Oil rose in a choppy trading session as equity markets pared losses, shrugging off concerns of an economic recession.
West Texas Intermediate settled near $112 a barrel after trading in a $7 range on Thursday. Earlier, investors shied away from equities after Federal Reserve officials reaffirmed much tighter monetary policy lies ahead to cool an overheating economy and tame inflation.
Oil prices are up more than 40% this year amid strength in product markets, lower global inventories, and record gasoline prices. US crude data revealed continued market tightness with gasoline inventories falling to the lowest since December and a pickup in demand.
“Oil markets remain a volatile trade as crude demand destruction concerns intensify,” said Ed Moya, senior market analyst at Oanda. Despite the recession concerns, the oil market remains tight and fears of large dent in “short-term crude demand outlook is overdone.”
Crude’s outlook has also been clouded as China struggles to contain a wave of Covid-19 infections. While the financial center of Shanghai has begun to emerge from a punishing lockdown, there have been fresh outbreaks in other cities and disruption in Beijing. The country is the world’s largest oil importer.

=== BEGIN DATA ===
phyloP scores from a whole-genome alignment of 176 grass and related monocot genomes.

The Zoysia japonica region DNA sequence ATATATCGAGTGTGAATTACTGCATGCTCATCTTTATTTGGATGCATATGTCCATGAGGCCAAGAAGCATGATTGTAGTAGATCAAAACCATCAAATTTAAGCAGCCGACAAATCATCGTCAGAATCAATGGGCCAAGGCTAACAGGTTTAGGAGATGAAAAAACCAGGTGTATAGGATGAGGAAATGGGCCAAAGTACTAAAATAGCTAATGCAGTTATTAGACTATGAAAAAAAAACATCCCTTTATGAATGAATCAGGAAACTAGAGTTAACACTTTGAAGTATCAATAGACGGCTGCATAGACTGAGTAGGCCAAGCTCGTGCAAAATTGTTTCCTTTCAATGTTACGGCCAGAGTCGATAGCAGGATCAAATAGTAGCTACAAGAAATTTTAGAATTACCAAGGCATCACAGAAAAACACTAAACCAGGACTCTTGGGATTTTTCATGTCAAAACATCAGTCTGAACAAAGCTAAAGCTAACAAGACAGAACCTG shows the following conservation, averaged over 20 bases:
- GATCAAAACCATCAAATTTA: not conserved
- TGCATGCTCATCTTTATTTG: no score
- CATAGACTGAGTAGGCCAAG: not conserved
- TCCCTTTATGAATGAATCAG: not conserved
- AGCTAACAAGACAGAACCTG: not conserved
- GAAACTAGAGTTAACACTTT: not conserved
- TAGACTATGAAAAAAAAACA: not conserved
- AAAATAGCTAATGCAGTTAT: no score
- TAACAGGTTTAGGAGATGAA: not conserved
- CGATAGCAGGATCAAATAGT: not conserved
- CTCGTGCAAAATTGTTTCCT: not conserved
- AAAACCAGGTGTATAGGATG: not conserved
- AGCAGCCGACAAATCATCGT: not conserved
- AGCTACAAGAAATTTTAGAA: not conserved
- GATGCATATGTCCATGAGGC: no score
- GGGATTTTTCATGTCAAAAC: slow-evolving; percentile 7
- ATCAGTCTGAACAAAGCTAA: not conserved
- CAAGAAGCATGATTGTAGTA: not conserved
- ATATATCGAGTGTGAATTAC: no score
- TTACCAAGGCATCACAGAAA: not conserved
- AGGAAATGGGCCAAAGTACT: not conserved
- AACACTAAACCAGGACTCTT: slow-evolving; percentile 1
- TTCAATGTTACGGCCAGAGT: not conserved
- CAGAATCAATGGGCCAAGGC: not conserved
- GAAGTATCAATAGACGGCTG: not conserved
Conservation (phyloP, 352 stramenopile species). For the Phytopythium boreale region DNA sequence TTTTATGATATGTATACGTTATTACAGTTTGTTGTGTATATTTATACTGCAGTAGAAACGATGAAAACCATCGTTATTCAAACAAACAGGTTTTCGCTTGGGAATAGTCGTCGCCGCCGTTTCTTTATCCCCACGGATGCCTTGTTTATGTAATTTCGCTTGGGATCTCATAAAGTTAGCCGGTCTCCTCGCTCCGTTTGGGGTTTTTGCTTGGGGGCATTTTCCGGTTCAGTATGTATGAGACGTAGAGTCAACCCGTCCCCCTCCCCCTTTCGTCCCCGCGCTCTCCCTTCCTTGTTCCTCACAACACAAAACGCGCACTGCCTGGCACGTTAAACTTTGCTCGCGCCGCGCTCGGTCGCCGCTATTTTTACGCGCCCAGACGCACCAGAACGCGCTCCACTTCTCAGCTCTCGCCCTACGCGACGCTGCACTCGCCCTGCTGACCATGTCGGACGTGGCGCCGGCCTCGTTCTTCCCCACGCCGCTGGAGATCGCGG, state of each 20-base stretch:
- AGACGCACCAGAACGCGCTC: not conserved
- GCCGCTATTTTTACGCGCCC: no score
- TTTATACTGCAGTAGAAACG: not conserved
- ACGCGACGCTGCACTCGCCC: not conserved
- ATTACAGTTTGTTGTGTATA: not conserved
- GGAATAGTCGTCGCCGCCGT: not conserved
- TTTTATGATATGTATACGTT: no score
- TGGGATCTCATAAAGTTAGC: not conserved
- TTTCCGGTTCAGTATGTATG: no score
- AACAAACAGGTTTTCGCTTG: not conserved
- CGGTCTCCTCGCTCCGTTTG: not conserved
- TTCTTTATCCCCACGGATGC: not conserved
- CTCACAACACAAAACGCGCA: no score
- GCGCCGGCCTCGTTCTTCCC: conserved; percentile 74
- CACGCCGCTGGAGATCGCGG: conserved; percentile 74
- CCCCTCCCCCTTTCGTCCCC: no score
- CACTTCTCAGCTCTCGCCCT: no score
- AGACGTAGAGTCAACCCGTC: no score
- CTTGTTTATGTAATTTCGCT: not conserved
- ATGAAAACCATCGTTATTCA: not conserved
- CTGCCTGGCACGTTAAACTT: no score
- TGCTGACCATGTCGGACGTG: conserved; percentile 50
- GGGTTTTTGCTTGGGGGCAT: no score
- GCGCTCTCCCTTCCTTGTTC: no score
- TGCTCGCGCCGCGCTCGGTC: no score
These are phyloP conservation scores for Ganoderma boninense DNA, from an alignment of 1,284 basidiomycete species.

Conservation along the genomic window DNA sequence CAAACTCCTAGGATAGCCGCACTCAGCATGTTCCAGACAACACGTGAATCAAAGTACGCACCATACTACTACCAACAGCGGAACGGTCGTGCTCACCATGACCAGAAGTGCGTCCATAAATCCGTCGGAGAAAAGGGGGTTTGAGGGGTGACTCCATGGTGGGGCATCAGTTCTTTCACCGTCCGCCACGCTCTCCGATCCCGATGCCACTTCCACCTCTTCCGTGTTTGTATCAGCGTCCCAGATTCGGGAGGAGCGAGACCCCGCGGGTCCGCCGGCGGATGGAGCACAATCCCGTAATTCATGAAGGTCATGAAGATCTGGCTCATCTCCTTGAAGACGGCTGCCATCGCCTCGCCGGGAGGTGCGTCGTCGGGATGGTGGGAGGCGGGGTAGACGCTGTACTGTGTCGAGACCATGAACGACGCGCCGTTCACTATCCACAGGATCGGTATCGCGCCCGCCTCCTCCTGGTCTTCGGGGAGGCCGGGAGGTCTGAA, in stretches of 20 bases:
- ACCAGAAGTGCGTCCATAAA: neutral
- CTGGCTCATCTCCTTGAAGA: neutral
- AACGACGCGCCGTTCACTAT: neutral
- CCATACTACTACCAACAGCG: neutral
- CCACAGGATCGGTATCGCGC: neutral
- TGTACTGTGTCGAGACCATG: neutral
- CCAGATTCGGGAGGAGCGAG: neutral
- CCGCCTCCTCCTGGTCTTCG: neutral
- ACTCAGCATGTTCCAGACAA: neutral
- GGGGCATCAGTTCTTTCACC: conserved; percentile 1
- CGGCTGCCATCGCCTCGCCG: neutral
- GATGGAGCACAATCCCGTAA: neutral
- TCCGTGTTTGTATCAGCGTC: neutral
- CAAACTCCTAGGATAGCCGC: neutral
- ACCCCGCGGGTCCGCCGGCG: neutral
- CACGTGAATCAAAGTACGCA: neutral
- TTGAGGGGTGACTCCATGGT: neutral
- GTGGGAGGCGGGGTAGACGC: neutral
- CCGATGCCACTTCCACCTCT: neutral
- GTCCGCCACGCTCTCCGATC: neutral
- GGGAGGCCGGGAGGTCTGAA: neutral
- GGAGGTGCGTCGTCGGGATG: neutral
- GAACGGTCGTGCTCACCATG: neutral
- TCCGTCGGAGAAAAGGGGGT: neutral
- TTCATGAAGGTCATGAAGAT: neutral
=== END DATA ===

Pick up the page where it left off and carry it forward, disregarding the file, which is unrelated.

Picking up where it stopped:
An explosion was reported at the Ulsan refinery in South Korea which has a capacity of 580,000 barrels a day. Gasoline futures rose 3%. The explosion injured eight workers, the Yonhap News Agency reported.
- WTI for June delivery rose $2.62 to settle at $112.21 a barrel in New York.
- Brent for July settlement rose $2.93 to settle at $112.04 a barrel
Oil markets remain in backwardation, a bullish pattern marked by near-term prices trading above longer-dated ones. Brent’s prompt spread — the difference between its two nearest contracts — was $2.24 a barrel in backwardation, compared with $1.46 a week ago.
(with assistance from Paul Burkhardt)